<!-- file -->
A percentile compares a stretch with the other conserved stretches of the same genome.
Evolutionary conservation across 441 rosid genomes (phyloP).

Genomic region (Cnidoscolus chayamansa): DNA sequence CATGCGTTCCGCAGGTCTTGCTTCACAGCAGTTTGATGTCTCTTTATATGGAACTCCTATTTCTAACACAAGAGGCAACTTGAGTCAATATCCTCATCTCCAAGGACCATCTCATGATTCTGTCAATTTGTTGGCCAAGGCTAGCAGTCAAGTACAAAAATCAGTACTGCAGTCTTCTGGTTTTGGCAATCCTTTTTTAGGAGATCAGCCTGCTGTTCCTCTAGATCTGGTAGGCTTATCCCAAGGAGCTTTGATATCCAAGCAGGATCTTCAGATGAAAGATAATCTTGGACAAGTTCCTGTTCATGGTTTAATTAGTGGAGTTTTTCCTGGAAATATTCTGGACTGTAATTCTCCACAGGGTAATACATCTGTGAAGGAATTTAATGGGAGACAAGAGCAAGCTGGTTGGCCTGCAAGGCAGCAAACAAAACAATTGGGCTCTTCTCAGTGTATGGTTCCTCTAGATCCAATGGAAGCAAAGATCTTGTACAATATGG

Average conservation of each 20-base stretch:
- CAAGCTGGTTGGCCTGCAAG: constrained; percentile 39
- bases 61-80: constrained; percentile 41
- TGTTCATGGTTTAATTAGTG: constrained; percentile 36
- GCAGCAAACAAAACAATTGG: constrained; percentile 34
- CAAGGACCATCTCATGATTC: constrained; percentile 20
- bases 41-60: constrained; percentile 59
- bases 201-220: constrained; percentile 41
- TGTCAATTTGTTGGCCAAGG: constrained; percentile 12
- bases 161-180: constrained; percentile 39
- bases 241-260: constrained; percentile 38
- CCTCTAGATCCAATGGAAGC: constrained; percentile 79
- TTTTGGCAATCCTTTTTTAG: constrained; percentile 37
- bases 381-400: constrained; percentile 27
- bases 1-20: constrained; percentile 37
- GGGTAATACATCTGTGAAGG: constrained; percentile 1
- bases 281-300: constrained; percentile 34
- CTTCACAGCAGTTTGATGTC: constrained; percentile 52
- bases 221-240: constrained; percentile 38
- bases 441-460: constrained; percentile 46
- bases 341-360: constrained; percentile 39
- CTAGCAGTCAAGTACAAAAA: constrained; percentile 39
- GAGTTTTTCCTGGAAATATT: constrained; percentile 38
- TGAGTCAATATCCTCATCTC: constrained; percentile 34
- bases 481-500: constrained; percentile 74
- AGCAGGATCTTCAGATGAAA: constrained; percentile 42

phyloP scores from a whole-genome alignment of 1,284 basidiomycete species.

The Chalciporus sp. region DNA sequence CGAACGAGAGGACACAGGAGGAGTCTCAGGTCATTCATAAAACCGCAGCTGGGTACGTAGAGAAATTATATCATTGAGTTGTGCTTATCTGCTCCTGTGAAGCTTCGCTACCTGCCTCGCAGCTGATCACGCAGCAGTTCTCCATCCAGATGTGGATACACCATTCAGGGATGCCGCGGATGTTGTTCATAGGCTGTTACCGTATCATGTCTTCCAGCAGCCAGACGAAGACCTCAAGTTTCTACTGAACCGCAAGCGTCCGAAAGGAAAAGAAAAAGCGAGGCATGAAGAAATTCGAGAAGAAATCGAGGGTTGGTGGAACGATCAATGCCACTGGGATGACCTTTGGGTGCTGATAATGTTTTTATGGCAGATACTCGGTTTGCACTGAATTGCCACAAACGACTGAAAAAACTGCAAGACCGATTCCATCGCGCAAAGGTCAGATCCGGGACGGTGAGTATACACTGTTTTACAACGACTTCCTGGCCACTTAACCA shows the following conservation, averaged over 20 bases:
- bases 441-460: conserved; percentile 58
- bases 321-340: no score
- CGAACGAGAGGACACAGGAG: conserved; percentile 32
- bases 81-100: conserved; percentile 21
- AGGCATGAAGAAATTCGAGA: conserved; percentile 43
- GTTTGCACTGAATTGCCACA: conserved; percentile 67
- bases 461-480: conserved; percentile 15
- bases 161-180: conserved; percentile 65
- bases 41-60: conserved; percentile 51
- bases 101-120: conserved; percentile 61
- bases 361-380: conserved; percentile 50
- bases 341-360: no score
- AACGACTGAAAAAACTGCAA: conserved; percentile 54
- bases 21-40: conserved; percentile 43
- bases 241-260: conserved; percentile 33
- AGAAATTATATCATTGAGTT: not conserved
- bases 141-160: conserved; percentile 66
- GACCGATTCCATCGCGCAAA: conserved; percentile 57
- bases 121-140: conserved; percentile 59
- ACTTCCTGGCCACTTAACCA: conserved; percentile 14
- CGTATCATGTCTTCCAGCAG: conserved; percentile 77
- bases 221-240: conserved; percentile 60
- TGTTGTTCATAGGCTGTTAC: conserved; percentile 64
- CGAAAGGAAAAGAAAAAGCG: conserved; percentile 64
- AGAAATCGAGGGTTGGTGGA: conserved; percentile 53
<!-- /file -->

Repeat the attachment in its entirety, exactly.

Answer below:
A percentile compares a stretch with the other conserved stretches of the same genome.
Evolutionary conservation across 441 rosid genomes (phyloP).

Genomic region (Cnidoscolus chayamansa): DNA sequence CATGCGTTCCGCAGGTCTTGCTTCACAGCAGTTTGATGTCTCTTTATATGGAACTCCTATTTCTAACACAAGAGGCAACTTGAGTCAATATCCTCATCTCCAAGGACCATCTCATGATTCTGTCAATTTGTTGGCCAAGGCTAGCAGTCAAGTACAAAAATCAGTACTGCAGTCTTCTGGTTTTGGCAATCCTTTTTTAGGAGATCAGCCTGCTGTTCCTCTAGATCTGGTAGGCTTATCCCAAGGAGCTTTGATATCCAAGCAGGATCTTCAGATGAAAGATAATCTTGGACAAGTTCCTGTTCATGGTTTAATTAGTGGAGTTTTTCCTGGAAATATTCTGGACTGTAATTCTCCACAGGGTAATACATCTGTGAAGGAATTTAATGGGAGACAAGAGCAAGCTGGTTGGCCTGCAAGGCAGCAAACAAAACAATTGGGCTCTTCTCAGTGTATGGTTCCTCTAGATCCAATGGAAGCAAAGATCTTGTACAATATGG

Average conservation of each 20-base stretch:
- CAAGCTGGTTGGCCTGCAAG: constrained; percentile 39
- bases 61-80: constrained; percentile 41
- TGTTCATGGTTTAATTAGTG: constrained; percentile 36
- GCAGCAAACAAAACAATTGG: constrained; percentile 34
- CAAGGACCATCTCATGATTC: constrained; percentile 20
- bases 41-60: constrained; percentile 59
- bases 201-220: constrained; percentile 41
- TGTCAATTTGTTGGCCAAGG: constrained; percentile 12
- bases 161-180: constrained; percentile 39
- bases 241-260: constrained; percentile 38
- CCTCTAGATCCAATGGAAGC: constrained; percentile 79
- TTTTGGCAATCCTTTTTTAG: constrained; percentile 37
- bases 381-400: constrained; percentile 27
- bases 1-20: constrained; percentile 37
- GGGTAATACATCTGTGAAGG: constrained; percentile 1
- bases 281-300: constrained; percentile 34
- CTTCACAGCAGTTTGATGTC: constrained; percentile 52
- bases 221-240: constrained; percentile 38
- bases 441-460: constrained; percentile 46
- bases 341-360: constrained; percentile 39
- CTAGCAGTCAAGTACAAAAA: constrained; percentile 39
- GAGTTTTTCCTGGAAATATT: constrained; percentile 38
- TGAGTCAATATCCTCATCTC: constrained; percentile 34
- bases 481-500: constrained; percentile 74
- AGCAGGATCTTCAGATGAAA: constrained; percentile 42

phyloP scores from a whole-genome alignment of 1,284 basidiomycete species.

The Chalciporus sp. region DNA sequence CGAACGAGAGGACACAGGAGGAGTCTCAGGTCATTCATAAAACCGCAGCTGGGTACGTAGAGAAATTATATCATTGAGTTGTGCTTATCTGCTCCTGTGAAGCTTCGCTACCTGCCTCGCAGCTGATCACGCAGCAGTTCTCCATCCAGATGTGGATACACCATTCAGGGATGCCGCGGATGTTGTTCATAGGCTGTTACCGTATCATGTCTTCCAGCAGCCAGACGAAGACCTCAAGTTTCTACTGAACCGCAAGCGTCCGAAAGGAAAAGAAAAAGCGAGGCATGAAGAAATTCGAGAAGAAATCGAGGGTTGGTGGAACGATCAATGCCACTGGGATGACCTTTGGGTGCTGATAATGTTTTTATGGCAGATACTCGGTTTGCACTGAATTGCCACAAACGACTGAAAAAACTGCAAGACCGATTCCATCGCGCAAAGGTCAGATCCGGGACGGTGAGTATACACTGTTTTACAACGACTTCCTGGCCACTTAACCA shows the following conservation, averaged over 20 bases:
- bases 441-460: conserved; percentile 58
- bases 321-340: no score
- CGAACGAGAGGACACAGGAG: conserved; percentile 32
- bases 81-100: conserved; percentile 21
- AGGCATGAAGAAATTCGAGA: conserved; percentile 43
- GTTTGCACTGAATTGCCACA: conserved; percentile 67
- bases 461-480: conserved; percentile 15
- bases 161-180: conserved; percentile 65
- bases 41-60: conserved; percentile 51
- bases 101-120: conserved; percentile 61
- bases 361-380: conserved; percentile 50
- bases 341-360: no score
- AACGACTGAAAAAACTGCAA: conserved; percentile 54
- bases 21-40: conserved; percentile 43
- bases 241-260: conserved; percentile 33
- AGAAATTATATCATTGAGTT: not conserved
- bases 141-160: conserved; percentile 66
- GACCGATTCCATCGCGCAAA: conserved; percentile 57
- bases 121-140: conserved; percentile 59
- ACTTCCTGGCCACTTAACCA: conserved; percentile 14
- CGTATCATGTCTTCCAGCAG: conserved; percentile 77
- bases 221-240: conserved; percentile 60
- TGTTGTTCATAGGCTGTTAC: conserved; percentile 64
- CGAAAGGAAAAGAAAAAGCG: conserved; percentile 64
- AGAAATCGAGGGTTGGTGGA: conserved; percentile 53